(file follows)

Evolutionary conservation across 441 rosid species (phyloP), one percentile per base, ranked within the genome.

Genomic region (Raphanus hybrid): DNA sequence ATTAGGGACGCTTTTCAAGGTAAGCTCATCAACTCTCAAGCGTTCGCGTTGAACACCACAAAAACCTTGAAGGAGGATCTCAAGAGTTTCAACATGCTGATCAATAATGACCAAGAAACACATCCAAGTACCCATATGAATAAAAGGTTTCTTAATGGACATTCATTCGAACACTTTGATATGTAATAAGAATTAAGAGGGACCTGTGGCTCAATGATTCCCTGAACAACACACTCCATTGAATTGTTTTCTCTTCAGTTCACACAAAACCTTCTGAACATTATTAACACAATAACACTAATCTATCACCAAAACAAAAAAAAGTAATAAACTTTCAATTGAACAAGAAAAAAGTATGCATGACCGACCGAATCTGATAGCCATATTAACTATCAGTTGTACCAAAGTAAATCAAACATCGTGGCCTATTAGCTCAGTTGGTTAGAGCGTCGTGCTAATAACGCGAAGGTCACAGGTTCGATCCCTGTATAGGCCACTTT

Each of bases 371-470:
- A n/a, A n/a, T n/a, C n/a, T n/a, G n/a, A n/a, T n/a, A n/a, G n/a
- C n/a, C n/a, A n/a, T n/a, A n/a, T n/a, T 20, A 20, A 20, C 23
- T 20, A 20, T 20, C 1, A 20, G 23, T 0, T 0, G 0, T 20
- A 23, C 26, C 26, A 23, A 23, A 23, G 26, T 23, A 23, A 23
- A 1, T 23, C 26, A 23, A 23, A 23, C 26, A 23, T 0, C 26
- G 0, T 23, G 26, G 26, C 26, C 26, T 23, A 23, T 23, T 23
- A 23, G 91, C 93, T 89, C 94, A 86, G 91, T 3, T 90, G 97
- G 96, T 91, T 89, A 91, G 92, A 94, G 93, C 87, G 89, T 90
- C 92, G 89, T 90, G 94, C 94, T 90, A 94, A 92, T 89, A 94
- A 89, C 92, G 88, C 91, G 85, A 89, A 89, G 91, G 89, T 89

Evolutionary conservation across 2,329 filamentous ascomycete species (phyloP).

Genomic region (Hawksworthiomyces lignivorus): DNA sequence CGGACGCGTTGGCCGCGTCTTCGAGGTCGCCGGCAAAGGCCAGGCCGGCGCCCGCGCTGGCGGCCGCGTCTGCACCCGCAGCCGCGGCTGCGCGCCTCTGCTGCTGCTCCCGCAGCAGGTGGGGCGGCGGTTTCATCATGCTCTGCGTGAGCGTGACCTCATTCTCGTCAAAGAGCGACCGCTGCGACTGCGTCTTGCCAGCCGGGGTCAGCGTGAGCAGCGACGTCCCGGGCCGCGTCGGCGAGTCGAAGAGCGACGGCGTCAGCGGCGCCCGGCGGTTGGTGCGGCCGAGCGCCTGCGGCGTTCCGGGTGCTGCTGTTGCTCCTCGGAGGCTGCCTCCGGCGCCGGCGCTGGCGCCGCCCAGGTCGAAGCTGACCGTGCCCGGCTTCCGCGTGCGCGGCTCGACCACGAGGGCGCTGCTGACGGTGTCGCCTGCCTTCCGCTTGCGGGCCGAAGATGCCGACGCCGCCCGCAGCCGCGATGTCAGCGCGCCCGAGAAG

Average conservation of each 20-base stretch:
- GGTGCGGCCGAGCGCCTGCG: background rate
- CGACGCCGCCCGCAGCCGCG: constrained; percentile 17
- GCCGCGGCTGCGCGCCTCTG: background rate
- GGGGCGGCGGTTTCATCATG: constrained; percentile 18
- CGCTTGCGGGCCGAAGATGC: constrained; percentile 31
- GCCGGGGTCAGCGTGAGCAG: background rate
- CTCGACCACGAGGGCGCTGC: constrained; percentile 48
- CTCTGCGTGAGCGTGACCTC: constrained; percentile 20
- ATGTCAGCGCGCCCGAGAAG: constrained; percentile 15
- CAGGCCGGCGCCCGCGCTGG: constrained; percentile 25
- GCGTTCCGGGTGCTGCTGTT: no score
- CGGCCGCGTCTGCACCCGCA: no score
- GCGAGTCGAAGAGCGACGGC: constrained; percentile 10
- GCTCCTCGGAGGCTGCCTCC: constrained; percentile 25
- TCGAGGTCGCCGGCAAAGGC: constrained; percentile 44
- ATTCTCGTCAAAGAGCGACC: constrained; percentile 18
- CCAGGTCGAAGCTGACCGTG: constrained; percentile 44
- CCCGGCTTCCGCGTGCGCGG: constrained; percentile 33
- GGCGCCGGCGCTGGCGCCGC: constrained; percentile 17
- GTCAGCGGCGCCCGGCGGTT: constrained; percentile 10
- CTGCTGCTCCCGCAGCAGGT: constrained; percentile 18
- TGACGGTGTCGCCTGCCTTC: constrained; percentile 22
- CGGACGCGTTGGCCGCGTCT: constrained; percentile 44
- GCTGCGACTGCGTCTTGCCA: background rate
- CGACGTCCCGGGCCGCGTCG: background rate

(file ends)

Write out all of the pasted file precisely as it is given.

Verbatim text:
Evolutionary conservation across 441 rosid species (phyloP), one percentile per base, ranked within the genome.

Genomic region (Raphanus hybrid): DNA sequence ATTAGGGACGCTTTTCAAGGTAAGCTCATCAACTCTCAAGCGTTCGCGTTGAACACCACAAAAACCTTGAAGGAGGATCTCAAGAGTTTCAACATGCTGATCAATAATGACCAAGAAACACATCCAAGTACCCATATGAATAAAAGGTTTCTTAATGGACATTCATTCGAACACTTTGATATGTAATAAGAATTAAGAGGGACCTGTGGCTCAATGATTCCCTGAACAACACACTCCATTGAATTGTTTTCTCTTCAGTTCACACAAAACCTTCTGAACATTATTAACACAATAACACTAATCTATCACCAAAACAAAAAAAAGTAATAAACTTTCAATTGAACAAGAAAAAAGTATGCATGACCGACCGAATCTGATAGCCATATTAACTATCAGTTGTACCAAAGTAAATCAAACATCGTGGCCTATTAGCTCAGTTGGTTAGAGCGTCGTGCTAATAACGCGAAGGTCACAGGTTCGATCCCTGTATAGGCCACTTT

Each of bases 371-470:
- A n/a, A n/a, T n/a, C n/a, T n/a, G n/a, A n/a, T n/a, A n/a, G n/a
- C n/a, C n/a, A n/a, T n/a, A n/a, T n/a, T 20, A 20, A 20, C 23
- T 20, A 20, T 20, C 1, A 20, G 23, T 0, T 0, G 0, T 20
- A 23, C 26, C 26, A 23, A 23, A 23, G 26, T 23, A 23, A 23
- A 1, T 23, C 26, A 23, A 23, A 23, C 26, A 23, T 0, C 26
- G 0, T 23, G 26, G 26, C 26, C 26, T 23, A 23, T 23, T 23
- A 23, G 91, C 93, T 89, C 94, A 86, G 91, T 3, T 90, G 97
- G 96, T 91, T 89, A 91, G 92, A 94, G 93, C 87, G 89, T 90
- C 92, G 89, T 90, G 94, C 94, T 90, A 94, A 92, T 89, A 94
- A 89, C 92, G 88, C 91, G 85, A 89, A 89, G 91, G 89, T 89

Evolutionary conservation across 2,329 filamentous ascomycete species (phyloP).

Genomic region (Hawksworthiomyces lignivorus): DNA sequence CGGACGCGTTGGCCGCGTCTTCGAGGTCGCCGGCAAAGGCCAGGCCGGCGCCCGCGCTGGCGGCCGCGTCTGCACCCGCAGCCGCGGCTGCGCGCCTCTGCTGCTGCTCCCGCAGCAGGTGGGGCGGCGGTTTCATCATGCTCTGCGTGAGCGTGACCTCATTCTCGTCAAAGAGCGACCGCTGCGACTGCGTCTTGCCAGCCGGGGTCAGCGTGAGCAGCGACGTCCCGGGCCGCGTCGGCGAGTCGAAGAGCGACGGCGTCAGCGGCGCCCGGCGGTTGGTGCGGCCGAGCGCCTGCGGCGTTCCGGGTGCTGCTGTTGCTCCTCGGAGGCTGCCTCCGGCGCCGGCGCTGGCGCCGCCCAGGTCGAAGCTGACCGTGCCCGGCTTCCGCGTGCGCGGCTCGACCACGAGGGCGCTGCTGACGGTGTCGCCTGCCTTCCGCTTGCGGGCCGAAGATGCCGACGCCGCCCGCAGCCGCGATGTCAGCGCGCCCGAGAAG

Average conservation of each 20-base stretch:
- GGTGCGGCCGAGCGCCTGCG: background rate
- CGACGCCGCCCGCAGCCGCG: constrained; percentile 17
- GCCGCGGCTGCGCGCCTCTG: background rate
- GGGGCGGCGGTTTCATCATG: constrained; percentile 18
- CGCTTGCGGGCCGAAGATGC: constrained; percentile 31
- GCCGGGGTCAGCGTGAGCAG: background rate
- CTCGACCACGAGGGCGCTGC: constrained; percentile 48
- CTCTGCGTGAGCGTGACCTC: constrained; percentile 20
- ATGTCAGCGCGCCCGAGAAG: constrained; percentile 15
- CAGGCCGGCGCCCGCGCTGG: constrained; percentile 25
- GCGTTCCGGGTGCTGCTGTT: no score
- CGGCCGCGTCTGCACCCGCA: no score
- GCGAGTCGAAGAGCGACGGC: constrained; percentile 10
- GCTCCTCGGAGGCTGCCTCC: constrained; percentile 25
- TCGAGGTCGCCGGCAAAGGC: constrained; percentile 44
- ATTCTCGTCAAAGAGCGACC: constrained; percentile 18
- CCAGGTCGAAGCTGACCGTG: constrained; percentile 44
- CCCGGCTTCCGCGTGCGCGG: constrained; percentile 33
- GGCGCCGGCGCTGGCGCCGC: constrained; percentile 17
- GTCAGCGGCGCCCGGCGGTT: constrained; percentile 10
- CTGCTGCTCCCGCAGCAGGT: constrained; percentile 18
- TGACGGTGTCGCCTGCCTTC: constrained; percentile 22
- CGGACGCGTTGGCCGCGTCT: constrained; percentile 44
- GCTGCGACTGCGTCTTGCCA: background rate
- CGACGTCCCGGGCCGCGTCG: background rate